Event Title

Current Applications of Computational Fluid Dynamics to Hydraulic Problems in FHWA R & D at Argonne's Transportation Research and Analysis Computing Center

Presenter Information

Steven Lottes, Argonne National Lab

Start Date

8-22-2014 8:25 AM

End Date

8-22-2014 8:50 AM

Abstract

Analysts at Argonne National Laboratory’s Transportation Research and Analysis Computing Center (TRACC) are collaborating with researchers at the Turner-Fairbank Highway Research Center (TFHRC), the University of Nebraska, the University of Iowa, and engineers at state DOTs to develop computational fluid dynamics (CFD) methodologies for a variety of applications of interest to the Federal Highway Administration (FHWA). The major areas of focus of the project are wind and water effects on bridges: superstructure, deck, cables, and substructure (including soil), primarily during storms and flood events and the risks that these loads pose to structural failure. For flood events at bridges, another major focus of the work is assessment of the risk to bridges caused by scour of stream and riverbed material from the foundations of a bridge. Significant progress is being made in the development of 3D transient scour simulation at piers and other bridge structures that can be routinely done using robust commercial CFD software augmented with user defined functions for some of scour physics models. Other areas of current research include modeling of flow through culverts to improve design procedures, modeling of incipient motion of riprap to guide sizing and installation design, tsunami wave tank modeling, hydraulic capacity of street drains, and other topics.

Commercial CFD software is used for 3D hydraulic analysis because it is used routinely by private industry for analysis and design of a wide variety flow systems and vehicles and is consequently very robust. The commercial CFD software packages have a user defined function or subroutine functionality that allows the addition of new physics and material models that are not provided in the package for specialized applications. Argonne researchers are using the CD-adapco’s STAR-CCM+ software for hydraulic modeling efforts. CFD software capabilities are currently growing rapidly, and the new and enhanced capabilities allow application to a wider variety of problems. The new capabilities include a new approach to automatically meshing complex 3D geometries as a collection of parts that can be handled together or individually, moving, morphing, and overset meshes, and a Java based macro capability for automated control of the software for parametric studies and other tasks.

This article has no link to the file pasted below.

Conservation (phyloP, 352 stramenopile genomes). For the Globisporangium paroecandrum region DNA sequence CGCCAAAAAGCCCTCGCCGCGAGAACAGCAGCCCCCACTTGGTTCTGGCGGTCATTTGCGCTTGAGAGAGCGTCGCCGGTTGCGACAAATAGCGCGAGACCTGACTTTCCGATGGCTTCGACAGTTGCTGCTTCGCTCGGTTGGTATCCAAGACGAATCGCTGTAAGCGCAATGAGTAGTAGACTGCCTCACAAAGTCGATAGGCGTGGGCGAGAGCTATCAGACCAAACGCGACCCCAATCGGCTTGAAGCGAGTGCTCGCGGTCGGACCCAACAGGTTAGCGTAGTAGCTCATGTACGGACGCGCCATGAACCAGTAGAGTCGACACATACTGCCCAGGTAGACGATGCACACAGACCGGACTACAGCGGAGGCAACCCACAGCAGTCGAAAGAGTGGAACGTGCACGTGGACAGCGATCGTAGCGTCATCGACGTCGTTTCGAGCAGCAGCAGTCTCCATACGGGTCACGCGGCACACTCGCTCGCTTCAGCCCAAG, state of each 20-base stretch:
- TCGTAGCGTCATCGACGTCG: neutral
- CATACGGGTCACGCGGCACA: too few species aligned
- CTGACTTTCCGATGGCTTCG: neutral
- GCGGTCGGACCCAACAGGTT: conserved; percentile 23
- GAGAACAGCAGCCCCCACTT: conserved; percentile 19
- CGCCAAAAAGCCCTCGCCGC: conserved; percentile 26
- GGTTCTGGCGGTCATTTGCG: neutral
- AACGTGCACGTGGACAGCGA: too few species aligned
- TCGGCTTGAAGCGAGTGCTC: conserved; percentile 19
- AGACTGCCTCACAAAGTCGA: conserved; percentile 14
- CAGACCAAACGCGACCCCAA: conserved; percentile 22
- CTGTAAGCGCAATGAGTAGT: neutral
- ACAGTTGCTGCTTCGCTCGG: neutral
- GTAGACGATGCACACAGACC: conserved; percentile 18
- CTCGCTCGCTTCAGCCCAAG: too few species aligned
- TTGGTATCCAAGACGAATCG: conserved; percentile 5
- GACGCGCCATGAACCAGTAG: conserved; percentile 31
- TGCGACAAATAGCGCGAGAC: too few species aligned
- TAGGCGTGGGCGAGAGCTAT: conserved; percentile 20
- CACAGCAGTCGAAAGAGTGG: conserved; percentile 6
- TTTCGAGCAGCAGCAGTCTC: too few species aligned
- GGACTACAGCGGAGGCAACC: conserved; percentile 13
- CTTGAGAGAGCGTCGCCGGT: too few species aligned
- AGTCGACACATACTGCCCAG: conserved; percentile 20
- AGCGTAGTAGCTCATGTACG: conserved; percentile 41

The presentation will briefly review CFD modeling efforts involving hydraulic systems and their relation to R&D efforts at the TFHRC. The scour modeling effort is using mesh morphing techniques, developed for fluid-structure interaction problems, to move the sediment bed in the scour process while maintaining computational mesh quality. Modeling of scour hole formation around piers requires a sand slide model in non-cohesive sediments to keep the scour hole from becoming too steep. Modeling of tsunami wave flume also used mesh morphing to accommodate the motion of a piston wave generator. The presentation will include illustrations of the models used in CFD analysis and visualizations of the results of analysis.

Contact Information

Mr. Steven Lottes

Transportation Research and Analysis Computing Center

Energy Systems Division Argonne National Laboratory

9700 South Cass Avenue

Argonne, IL 60439

Phone: 630-578-4251

email: slottes@anl.gov

Speaker's Biography